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Q: calories burned by thinking ( Answered,   0 Comments )
Subject: calories burned by thinking
Category: Health
Asked by: nordie2-ga
List Price: $5.00
Posted: 30 Jul 2004 22:29 PDT
Expires: 29 Aug 2004 22:29 PDT
Question ID: 381608
I am interested in how many calories are burned for certain mental
activities - (i.e., playing chess, reading the newspaper, etc.).  I am
not specifically interested in any one activity - just want to get an
idea for a range of mental activities.
Subject: Re: calories burned by thinking
Answered By: omnivorous-ga on 31 Jul 2004 04:14 PDT
Nordie2 --

In 1986, researchers isolated both the "at rest" and "active"
consumption of calories in the brain.  Since then we've learned quite
a bit about brain activities, particularly as PET scans have been
applied to monitor glucose consumption in the brain.

As a result, we know lots of things, including that:
*  energy consumption in the brain is related to learning.  In other
words, once you've learned something (like mastering that chess game),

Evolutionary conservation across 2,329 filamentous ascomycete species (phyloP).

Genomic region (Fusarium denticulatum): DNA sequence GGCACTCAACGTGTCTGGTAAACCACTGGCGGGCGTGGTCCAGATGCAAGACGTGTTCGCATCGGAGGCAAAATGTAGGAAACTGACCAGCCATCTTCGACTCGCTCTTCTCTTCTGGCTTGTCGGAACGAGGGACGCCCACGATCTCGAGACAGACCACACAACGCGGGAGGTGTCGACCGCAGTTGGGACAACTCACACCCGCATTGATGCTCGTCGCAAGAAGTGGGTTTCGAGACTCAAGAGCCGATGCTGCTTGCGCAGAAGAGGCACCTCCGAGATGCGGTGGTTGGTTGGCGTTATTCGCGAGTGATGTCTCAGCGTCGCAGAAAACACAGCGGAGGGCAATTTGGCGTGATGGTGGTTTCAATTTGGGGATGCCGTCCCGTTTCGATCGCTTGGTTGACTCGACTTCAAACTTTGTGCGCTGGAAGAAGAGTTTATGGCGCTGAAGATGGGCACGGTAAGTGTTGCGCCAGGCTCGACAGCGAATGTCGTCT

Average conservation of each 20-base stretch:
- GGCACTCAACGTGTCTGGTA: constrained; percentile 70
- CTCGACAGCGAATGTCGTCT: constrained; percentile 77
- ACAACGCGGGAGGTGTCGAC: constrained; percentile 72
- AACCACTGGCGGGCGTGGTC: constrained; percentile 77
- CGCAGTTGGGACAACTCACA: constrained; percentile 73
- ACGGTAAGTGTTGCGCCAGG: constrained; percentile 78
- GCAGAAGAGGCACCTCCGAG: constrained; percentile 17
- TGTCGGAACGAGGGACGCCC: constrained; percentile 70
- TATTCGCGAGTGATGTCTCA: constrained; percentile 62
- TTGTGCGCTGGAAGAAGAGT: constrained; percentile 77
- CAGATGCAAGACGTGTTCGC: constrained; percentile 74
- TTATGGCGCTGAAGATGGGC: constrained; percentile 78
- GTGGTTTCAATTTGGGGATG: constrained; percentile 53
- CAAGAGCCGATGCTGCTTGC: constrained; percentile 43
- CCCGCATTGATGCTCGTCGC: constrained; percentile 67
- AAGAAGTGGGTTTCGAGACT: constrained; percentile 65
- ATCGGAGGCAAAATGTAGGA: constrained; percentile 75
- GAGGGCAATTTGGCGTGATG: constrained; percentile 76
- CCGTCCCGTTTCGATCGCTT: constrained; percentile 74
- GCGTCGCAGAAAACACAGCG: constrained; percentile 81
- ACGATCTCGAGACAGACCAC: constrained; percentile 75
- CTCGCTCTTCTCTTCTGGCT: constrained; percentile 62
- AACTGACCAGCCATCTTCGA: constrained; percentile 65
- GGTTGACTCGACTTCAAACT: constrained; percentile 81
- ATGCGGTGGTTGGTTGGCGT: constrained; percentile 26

the energy consumption goes down.

*  energy consumption in the brain is more than two times higher for
children under age 4.  This is no surprise because they are learning
and building brain structure.  The brain's energy consumption levels
around age 10 to 12.

Wayne State University
"Brain Surges," (DiCresce, undated)

* IQ can effect energy consumption.  After learning a task, lower IQ
people have to exert more energy to complete a task than high IQ
people who have learned the same task.


Energy consumption by the brain is 230-247 calories, based on 17
calories/gram and human brain sizes of 1,350-1,450 grams.  During
periods of peak performance, adults increase that energy consumption
by up to 50%, according to psychology lecturer Mark Moss, of the
University of Northumbria.

While this may not seem an extraordinary amount of energy, the brain
may use 30% of a body's total energy, while being only 2?3% of total
body mass.

Moss cites the original 1986 work of Siebert, Gessner, and Klasser on
the energy supply of the central nervous system in his thesis.  The
thesis, particularly the chapter 1 introduction, is a good and not
overly technical discussion of what we know about brain activity,
including descriptions of how PET scans are being used to monitor
glucose consumption in the brain.  I've linked the first chapter:

University of Northumbria
"Oxygen Administration, Cognitive Performance and Physiological Responses," 
(Mark C. Moss,  PhD Thesis 1999)

Google search strategy:
learning + "glucose consumption" + calories
"size of human brain"

Best regards,

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